LONDON — Ahmed Zaki Yamani, the former Saudi oil minister who made global headlines in the 1970s by quelling a Saudi boycott of the United States, has died, Saudi Arabian state news agency SPA reported on Friday. He was 90.
The agency said that Mr. Yamani, who died in the evening, was one of the world’s most experienced oil and gas executives and that he had remained active in the oil industry.
Prince Turki al-Faisal, the former Saudi ambassador to the United States, said on Twitter: “Our all times was with #Yamani. He is a classic mix of shrewdness and deep sense of justice.”
Under Mr. Yamani’s leadership, in 1977, the country’s national oil company, Saudi Aramco, stopped selling crude oil to the United States in response to oil price hikes by U.S. companies.
The move sent shock waves through the oil market, which was established in the 1930s on America’s shipping lanes in the Gulf. By moving Saudi crude offshore, Mr. Yamani deflected supply from a glutted world market and convinced American companies to cooperate with OPEC in an effort to support prices.
Mr. Yamani was instrumental in developing the direction of Saudi oil policy. He rejected the idea of playing the role of the “swing producer” whose decisions determine world oil prices.
Sayed al-Azhari, an economist and former Saudi oil executive, said that under Mr. Yamani’s leadership, Saudi Arabia broke with OPEC during the late 1970s. Saudi Arabia relied on its own policies and domestic production to pump enough oil to satisfy demand.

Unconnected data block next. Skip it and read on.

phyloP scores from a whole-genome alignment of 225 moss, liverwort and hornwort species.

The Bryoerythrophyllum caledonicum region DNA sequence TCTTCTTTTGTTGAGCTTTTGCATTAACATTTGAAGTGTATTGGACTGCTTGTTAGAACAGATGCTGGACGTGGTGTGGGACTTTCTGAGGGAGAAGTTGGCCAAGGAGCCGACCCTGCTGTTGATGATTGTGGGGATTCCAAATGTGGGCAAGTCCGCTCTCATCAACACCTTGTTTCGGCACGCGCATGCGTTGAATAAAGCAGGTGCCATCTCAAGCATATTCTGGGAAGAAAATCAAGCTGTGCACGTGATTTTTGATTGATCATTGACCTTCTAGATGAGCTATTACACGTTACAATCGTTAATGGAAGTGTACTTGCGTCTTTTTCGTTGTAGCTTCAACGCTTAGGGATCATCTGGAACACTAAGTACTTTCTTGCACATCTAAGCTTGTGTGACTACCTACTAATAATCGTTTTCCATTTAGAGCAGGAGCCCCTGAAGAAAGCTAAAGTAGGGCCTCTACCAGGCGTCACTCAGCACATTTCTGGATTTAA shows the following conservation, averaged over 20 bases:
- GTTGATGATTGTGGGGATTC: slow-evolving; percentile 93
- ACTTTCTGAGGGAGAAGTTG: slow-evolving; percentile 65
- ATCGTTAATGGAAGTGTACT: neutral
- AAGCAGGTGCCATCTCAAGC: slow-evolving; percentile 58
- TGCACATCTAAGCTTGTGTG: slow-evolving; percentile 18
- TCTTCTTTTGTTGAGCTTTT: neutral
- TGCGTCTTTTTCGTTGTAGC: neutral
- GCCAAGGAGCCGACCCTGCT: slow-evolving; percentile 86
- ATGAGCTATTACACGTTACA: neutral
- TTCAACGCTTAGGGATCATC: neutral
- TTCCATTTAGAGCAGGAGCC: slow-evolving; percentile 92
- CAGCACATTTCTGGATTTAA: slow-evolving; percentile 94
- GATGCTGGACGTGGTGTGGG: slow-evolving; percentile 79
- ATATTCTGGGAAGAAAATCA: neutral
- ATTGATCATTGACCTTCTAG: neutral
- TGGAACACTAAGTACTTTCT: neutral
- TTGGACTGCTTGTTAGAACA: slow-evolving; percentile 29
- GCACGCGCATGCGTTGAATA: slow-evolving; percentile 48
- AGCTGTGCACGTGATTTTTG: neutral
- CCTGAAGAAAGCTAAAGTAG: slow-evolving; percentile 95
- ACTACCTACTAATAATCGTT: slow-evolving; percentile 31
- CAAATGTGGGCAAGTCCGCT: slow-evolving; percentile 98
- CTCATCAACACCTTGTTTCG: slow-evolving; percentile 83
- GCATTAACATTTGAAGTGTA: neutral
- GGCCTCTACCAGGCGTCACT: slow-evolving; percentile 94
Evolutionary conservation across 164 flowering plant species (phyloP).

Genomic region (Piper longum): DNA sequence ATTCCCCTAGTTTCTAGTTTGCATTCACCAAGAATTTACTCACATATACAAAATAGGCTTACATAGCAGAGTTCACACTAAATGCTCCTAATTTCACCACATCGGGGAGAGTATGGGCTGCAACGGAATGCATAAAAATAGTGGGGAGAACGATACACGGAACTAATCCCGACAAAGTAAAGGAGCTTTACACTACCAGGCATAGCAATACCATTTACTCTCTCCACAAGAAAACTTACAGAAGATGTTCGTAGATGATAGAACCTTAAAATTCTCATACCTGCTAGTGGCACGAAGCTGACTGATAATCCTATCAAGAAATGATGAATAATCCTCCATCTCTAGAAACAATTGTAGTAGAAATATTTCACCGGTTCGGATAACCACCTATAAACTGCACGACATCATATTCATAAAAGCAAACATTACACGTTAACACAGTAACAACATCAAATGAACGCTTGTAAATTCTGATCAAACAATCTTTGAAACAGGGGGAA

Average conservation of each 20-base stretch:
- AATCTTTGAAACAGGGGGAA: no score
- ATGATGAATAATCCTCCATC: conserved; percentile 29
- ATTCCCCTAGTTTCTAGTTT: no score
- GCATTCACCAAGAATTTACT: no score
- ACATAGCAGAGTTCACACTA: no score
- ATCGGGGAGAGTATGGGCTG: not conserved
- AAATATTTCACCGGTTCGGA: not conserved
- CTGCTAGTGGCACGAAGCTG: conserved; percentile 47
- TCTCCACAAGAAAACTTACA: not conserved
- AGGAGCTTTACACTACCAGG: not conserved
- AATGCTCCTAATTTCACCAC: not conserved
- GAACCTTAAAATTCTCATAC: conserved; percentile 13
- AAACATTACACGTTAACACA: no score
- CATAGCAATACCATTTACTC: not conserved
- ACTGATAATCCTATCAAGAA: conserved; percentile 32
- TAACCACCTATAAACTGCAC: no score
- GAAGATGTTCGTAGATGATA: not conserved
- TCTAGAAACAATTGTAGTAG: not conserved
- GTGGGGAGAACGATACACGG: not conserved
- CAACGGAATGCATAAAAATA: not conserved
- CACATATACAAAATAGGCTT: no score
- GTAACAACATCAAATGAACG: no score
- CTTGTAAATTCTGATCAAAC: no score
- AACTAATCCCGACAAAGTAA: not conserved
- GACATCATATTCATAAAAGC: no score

“He managed the flow of crude oil in a way that enabled Saudi Arabia to function,” he said.
As a founding member of OPEC, Mr. Yamani believed that the organization should curtail prices when prices were high and pump more oil when they fell. He also believed that OPEC should remain united and focus on coordinated price fixes rather than competing for market share with non-OPEC countries such as Russia and Iran.
He also opposed letting the United States use a strategic reserve of oil stored off its shores as part of emergency supplies.
Those positions cost him a spot on the governing body of OPEC in the 1970s.
Mr. Yamani was in charge of Saudi oil policy from 1965 to 1985. He was an ally of the Saudi king, Salman, and considered a close personal friend of the late King Abdullah, who died in January.